Skoll Foundation CEO Sally Osberg recently spoke at the Stanford PACS (Center on Philanthropy and Civil Society), Philanthropy Innovation Summit, a forum for philanthropists to “illuminate, innovate and inspire their giving through learning from both peers and experts in the philanthropic field.”
Sally led a “deep dive” session on social entrepreneurship, which attracted an overflow crowd of conference delegates. Her opening remarks included the vision and mission of the Skoll Foundation, our focus areas, and case studies about Riders for Health and Camfed. She then fielded questions about why philanthropists might want to invest in social entrepreneurs.
Other speakers at the forum included Laurene Powell Jobs, Laura Arrillaga-Andreessen, salesforce.com CEO Marc Benioff, Ben Horowitz of Andreesen Horowitz and Jack Dorsey, co-founder of Twitter.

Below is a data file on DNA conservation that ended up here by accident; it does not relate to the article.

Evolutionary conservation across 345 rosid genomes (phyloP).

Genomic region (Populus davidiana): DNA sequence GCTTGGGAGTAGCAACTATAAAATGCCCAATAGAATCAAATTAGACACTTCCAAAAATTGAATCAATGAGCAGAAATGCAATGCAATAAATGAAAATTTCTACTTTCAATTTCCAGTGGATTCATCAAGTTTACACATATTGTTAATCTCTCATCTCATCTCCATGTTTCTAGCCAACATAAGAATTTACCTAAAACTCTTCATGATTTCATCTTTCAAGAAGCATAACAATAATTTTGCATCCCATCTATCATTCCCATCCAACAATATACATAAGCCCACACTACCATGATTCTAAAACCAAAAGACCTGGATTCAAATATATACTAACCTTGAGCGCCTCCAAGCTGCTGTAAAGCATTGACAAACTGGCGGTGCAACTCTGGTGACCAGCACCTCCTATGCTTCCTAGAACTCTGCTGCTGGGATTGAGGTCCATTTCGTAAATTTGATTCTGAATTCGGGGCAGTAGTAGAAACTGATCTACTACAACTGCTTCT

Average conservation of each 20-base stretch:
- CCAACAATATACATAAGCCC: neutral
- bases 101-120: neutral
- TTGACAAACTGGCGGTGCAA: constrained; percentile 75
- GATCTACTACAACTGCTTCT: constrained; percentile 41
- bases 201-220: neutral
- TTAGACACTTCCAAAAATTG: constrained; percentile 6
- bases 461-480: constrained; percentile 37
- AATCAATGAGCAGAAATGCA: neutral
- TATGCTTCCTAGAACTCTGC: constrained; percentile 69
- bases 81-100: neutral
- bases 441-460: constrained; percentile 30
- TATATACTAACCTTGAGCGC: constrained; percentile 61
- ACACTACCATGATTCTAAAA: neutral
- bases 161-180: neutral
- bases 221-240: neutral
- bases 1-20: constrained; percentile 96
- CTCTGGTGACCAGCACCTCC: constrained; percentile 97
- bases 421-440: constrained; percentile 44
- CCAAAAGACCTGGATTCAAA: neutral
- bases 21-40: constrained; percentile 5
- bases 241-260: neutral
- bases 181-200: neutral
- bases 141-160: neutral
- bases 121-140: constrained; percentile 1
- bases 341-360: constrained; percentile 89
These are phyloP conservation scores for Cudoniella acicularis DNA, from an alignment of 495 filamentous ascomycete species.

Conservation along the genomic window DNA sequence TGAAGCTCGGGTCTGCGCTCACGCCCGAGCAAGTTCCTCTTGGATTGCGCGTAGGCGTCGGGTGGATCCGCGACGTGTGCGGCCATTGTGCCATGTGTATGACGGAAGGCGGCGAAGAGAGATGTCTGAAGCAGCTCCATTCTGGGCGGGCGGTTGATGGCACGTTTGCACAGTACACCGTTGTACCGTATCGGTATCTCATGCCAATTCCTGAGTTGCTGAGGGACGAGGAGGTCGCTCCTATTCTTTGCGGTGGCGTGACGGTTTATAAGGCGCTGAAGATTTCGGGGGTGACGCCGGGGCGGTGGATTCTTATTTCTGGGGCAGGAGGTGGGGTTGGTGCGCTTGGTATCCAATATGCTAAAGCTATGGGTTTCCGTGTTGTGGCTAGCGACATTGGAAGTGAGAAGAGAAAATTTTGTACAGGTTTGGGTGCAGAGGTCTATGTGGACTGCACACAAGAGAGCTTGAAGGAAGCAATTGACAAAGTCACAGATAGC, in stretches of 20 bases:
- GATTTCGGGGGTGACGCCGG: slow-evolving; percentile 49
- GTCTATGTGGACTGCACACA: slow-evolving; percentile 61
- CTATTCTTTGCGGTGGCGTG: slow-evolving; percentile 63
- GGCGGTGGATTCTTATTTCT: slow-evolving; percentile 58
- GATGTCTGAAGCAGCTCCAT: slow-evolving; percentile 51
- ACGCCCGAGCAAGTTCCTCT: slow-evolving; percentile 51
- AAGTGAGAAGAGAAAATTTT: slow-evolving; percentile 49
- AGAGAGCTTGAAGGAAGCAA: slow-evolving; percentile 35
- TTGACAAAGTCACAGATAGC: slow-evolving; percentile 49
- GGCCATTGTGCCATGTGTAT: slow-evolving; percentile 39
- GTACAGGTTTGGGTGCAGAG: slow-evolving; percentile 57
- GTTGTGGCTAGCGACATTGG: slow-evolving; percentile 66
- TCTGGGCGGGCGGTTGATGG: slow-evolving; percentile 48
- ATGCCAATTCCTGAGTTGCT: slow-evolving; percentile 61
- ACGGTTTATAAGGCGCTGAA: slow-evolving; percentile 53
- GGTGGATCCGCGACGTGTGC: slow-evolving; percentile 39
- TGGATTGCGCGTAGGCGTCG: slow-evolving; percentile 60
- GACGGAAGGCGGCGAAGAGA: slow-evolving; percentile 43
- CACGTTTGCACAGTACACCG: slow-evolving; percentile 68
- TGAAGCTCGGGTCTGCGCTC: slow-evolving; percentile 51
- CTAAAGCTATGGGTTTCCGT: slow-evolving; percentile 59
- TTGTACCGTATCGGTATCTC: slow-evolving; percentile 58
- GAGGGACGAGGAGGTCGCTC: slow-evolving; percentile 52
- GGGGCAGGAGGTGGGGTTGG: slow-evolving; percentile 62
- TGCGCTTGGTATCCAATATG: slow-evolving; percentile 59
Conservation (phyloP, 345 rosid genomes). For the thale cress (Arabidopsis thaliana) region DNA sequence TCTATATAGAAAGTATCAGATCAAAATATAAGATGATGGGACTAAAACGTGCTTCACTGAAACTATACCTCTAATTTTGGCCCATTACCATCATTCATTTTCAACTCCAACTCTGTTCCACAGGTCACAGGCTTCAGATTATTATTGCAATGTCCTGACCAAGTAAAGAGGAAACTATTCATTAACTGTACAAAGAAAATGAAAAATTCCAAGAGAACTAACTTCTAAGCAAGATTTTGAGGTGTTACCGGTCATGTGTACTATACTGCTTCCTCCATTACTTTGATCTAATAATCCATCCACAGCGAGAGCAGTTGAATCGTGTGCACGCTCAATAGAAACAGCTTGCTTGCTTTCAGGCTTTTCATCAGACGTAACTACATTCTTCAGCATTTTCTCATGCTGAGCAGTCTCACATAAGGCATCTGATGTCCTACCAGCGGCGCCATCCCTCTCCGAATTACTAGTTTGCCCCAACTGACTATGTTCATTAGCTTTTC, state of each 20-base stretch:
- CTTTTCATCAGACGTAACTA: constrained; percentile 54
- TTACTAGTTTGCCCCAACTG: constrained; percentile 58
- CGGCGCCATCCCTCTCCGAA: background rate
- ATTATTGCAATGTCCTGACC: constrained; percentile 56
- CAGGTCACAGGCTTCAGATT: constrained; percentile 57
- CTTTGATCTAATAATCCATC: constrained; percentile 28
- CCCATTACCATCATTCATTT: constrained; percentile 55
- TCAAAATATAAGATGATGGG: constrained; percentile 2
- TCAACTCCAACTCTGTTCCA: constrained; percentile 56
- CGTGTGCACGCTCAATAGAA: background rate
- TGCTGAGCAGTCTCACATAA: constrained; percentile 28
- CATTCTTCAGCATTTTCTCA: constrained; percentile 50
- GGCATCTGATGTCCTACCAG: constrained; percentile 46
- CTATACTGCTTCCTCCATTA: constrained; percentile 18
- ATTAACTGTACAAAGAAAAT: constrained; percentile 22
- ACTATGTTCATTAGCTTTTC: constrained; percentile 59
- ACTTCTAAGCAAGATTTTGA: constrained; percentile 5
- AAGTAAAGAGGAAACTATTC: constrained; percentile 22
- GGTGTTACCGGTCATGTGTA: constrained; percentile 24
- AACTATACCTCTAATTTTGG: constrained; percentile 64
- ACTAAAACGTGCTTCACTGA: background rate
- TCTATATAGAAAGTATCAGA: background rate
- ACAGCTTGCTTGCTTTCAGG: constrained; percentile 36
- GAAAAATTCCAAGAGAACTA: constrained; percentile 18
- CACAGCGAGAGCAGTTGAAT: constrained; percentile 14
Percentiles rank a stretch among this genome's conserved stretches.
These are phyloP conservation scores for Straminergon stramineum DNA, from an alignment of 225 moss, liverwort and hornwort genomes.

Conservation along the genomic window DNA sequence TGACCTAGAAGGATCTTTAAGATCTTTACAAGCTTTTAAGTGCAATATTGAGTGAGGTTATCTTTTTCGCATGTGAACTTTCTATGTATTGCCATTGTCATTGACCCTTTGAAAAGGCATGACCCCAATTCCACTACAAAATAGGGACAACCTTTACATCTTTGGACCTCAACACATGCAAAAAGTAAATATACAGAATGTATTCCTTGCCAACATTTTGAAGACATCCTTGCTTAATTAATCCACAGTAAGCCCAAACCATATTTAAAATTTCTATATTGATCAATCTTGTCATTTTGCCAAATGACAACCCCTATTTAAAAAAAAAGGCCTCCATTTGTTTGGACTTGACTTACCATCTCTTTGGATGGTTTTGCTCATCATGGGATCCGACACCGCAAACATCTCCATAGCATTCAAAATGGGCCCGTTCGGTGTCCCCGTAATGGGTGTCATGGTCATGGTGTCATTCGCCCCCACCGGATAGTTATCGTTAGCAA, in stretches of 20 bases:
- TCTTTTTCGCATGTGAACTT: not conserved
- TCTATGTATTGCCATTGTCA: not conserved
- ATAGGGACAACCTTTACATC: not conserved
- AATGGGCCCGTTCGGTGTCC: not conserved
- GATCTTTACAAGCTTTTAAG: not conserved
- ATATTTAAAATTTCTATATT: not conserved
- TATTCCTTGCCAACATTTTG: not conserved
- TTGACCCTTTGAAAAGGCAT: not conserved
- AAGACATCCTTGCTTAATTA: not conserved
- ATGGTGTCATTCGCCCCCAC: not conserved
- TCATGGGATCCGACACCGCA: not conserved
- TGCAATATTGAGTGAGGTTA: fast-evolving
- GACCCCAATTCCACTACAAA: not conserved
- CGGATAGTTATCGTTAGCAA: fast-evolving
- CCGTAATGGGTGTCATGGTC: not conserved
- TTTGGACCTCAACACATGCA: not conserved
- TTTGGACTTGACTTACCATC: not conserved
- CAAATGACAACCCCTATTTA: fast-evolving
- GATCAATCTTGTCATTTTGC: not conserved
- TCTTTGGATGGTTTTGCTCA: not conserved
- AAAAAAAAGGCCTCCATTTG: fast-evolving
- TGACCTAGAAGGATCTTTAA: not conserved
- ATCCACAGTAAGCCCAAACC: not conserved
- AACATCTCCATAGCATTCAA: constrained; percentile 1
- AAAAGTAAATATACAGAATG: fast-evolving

“Motorcycle racer Andrea Coleman and her journalist husband, Barry Coleman, couldn’t forget what they saw during a trip to Somalia in 1986: hemorrhaging patients being carted to clinics in wheelbarrows, rusting vehicles abandoned by the side of the road, community health workers making their rounds by foot.
What all this signaled to the Colemans was a delivery system in deep disarray. It wasn’t simply the medical supplies that were lacking — vaccines, for example, or bed nets — but more mundane basics such as oil filters and lug nuts, along with the mechanics and maintenance protocols required to ensure transport that was fully functional.
As racers, the Colemans knew what it would take to build such a system. Upon returning to England, they got cracking, eventually mortgaging their house to found Riders for Health.